Fort Donelson National Battlefield was established as a National Military Park on March 26, 1928, and soon after that re-designated as a National Battlefield on August 9, 1985. The national battlefield is made up of about 552 acres of parkland and about five acres of cemetery land. These protected areas are situated about a mile west of Dover, Tennessee, and just about three miles east of ‘Land Between the Lakes’ which is along US 79.
This park preserves both Fort Donelson and Fort Heiman, which were two sites of the American Civil War campaign (the Forts Henry and Donelson Campaign). During these military campaigns, Union Army Brigadier General Ulysses S. Grant and Flag Officer Andrew Hull Foote captured three Confederate forts and opened two rivers, the Tennessee River and the Cumberland River, to afford more access and control to the Union Navy.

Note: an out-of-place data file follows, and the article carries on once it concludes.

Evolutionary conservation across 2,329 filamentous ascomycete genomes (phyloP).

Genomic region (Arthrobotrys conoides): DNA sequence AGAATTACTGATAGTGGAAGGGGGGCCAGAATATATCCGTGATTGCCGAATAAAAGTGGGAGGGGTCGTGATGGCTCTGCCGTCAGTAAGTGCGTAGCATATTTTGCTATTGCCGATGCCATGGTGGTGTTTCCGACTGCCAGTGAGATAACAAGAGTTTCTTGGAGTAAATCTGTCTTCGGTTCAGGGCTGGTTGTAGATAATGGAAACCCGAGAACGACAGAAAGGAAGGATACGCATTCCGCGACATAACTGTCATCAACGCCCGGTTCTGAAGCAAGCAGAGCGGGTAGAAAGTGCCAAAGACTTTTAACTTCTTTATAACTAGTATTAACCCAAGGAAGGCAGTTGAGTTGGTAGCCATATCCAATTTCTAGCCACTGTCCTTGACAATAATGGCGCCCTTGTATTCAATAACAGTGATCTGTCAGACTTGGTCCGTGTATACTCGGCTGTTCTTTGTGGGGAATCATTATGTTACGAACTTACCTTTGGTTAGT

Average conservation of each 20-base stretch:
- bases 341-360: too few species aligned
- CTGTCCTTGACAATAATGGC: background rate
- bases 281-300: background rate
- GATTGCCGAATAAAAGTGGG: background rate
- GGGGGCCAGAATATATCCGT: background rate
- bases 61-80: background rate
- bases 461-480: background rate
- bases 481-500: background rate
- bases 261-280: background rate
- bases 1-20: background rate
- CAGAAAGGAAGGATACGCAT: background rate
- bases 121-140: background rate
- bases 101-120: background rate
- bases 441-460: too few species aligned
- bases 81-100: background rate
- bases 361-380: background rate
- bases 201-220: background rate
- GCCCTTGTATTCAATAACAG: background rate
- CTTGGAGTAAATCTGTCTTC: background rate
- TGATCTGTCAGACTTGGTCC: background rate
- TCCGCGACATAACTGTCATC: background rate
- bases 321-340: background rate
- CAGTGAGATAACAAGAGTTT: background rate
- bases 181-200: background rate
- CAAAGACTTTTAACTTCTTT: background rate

These exploits allowed the two commanders early Union victories on February 1862, leading to national recognition for their successes. The capture of Fort Donelson and its garrison by the Union led to the capture of Nashville, which was Tennessee's capital and industrial center. Control of Nashville on February 25, 1862, gave the Union effective control over most of Tennessee, and this struck a significant blow to the Confederacy early in the war right until the end of the war.
Some of the unique features of this historical period include Fort Donelson (Dover) National Cemetery and its 1,842 interments (504 of which are unidentified). Besides these features of the national battlefield, the Fort Donelson National Battlefield is also a good place for visitors to enjoy auto touring and hiking. Visitors can also use the park's amenities that include restrooms, a visitor center, self-guided trails, and museum/exhibit. Dogs are also allowed into the national battlefield, but they must always be kept on a leash and away from restricted areas of the park.